Developing a statewide childhood body mass index surveillance program

David R. Paul, Philip W. Scruggs, Grace Goc Karp, Lynda B. Ransdell, Clay Robinson, Michael J. Lester, Yong Gao, Laura J. Petranek, Helen Brown, Jane M. Shimon

Research output: Contribution to journalArticlepeer-review

3 Scopus citations


BACKGROUND: Several states have implemented childhood obesity surveillance programs supported by legislation. Representatives from Idaho wished to develop a model for childhood obesity surveillance without the support of state legislation, and subsequently report predictors of overweight and obesity in the state. METHODS: A coalition comprised of the Idaho State Department of Education and 4 universities identified a randomized cluster sample of schools. After obtaining school administrator consent, measurement teams traveled to each school to measure height and weight of students. Sex and race/ethnicity data were also collected. RESULTS: The collaboration between the universities resulted in a sample of 6735 students from 48 schools and 36 communities. Overall, 29.2% of the youth in the sample were classified as overweight or obese, ranging from 24.0% for grade 1 to 33.8% for grade 5. The prevalence of overweight and obesity across schools was highly variable (31.2 ± 7.58%). Hierarchical logistic regression indicated that sex, age, race/ethnicity, socioeconomic status, and region were all significant predictors of overweight and obesity, whereas school was not. CONCLUSIONS: This coalition enabled the state of Idaho to successfully estimate the prevalence of overweight and obesity on a representative sample of children from all regions of the state, and subsequently identify populations at greatest risk.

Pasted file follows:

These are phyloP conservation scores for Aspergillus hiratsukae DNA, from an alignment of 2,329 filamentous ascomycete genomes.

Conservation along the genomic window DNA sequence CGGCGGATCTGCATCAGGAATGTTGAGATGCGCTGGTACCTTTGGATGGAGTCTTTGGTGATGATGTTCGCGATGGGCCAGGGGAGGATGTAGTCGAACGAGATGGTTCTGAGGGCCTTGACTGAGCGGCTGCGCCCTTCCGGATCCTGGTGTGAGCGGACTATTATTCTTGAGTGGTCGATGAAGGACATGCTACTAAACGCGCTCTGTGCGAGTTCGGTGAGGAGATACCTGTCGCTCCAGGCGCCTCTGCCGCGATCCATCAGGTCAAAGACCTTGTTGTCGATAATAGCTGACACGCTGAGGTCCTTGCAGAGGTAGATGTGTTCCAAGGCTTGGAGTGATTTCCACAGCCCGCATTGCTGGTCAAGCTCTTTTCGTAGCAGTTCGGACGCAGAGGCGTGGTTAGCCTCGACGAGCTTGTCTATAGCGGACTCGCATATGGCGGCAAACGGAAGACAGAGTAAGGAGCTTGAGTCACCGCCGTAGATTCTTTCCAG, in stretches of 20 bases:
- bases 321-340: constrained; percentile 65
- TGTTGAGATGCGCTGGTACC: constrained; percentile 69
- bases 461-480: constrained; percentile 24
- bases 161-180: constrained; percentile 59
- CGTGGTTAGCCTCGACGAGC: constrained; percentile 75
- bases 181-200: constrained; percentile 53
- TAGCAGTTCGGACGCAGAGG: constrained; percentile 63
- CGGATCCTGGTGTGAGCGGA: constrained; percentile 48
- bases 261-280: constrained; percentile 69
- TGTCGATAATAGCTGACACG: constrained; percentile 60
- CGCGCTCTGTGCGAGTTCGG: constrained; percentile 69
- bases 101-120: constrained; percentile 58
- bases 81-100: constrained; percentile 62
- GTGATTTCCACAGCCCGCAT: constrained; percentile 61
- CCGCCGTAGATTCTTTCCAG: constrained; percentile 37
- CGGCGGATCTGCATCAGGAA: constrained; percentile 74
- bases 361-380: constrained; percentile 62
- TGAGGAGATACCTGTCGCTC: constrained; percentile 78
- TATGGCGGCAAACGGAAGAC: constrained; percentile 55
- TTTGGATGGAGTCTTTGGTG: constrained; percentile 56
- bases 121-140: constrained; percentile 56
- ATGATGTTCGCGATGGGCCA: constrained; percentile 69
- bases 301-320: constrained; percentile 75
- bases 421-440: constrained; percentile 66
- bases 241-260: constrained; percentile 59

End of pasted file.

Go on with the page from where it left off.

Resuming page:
Original languageEnglish (US)
Pages (from-to)661-667
Number of pages7
JournalJournal of School Health
Issue number10
StatePublished - Oct 2014
Externally publishedYes


  • Body mass index
  • Childhood obesity
  • Surveillance

ASJC Scopus subject areas

  • Education
  • Philosophy
  • Public Health, Environmental and Occupational Health


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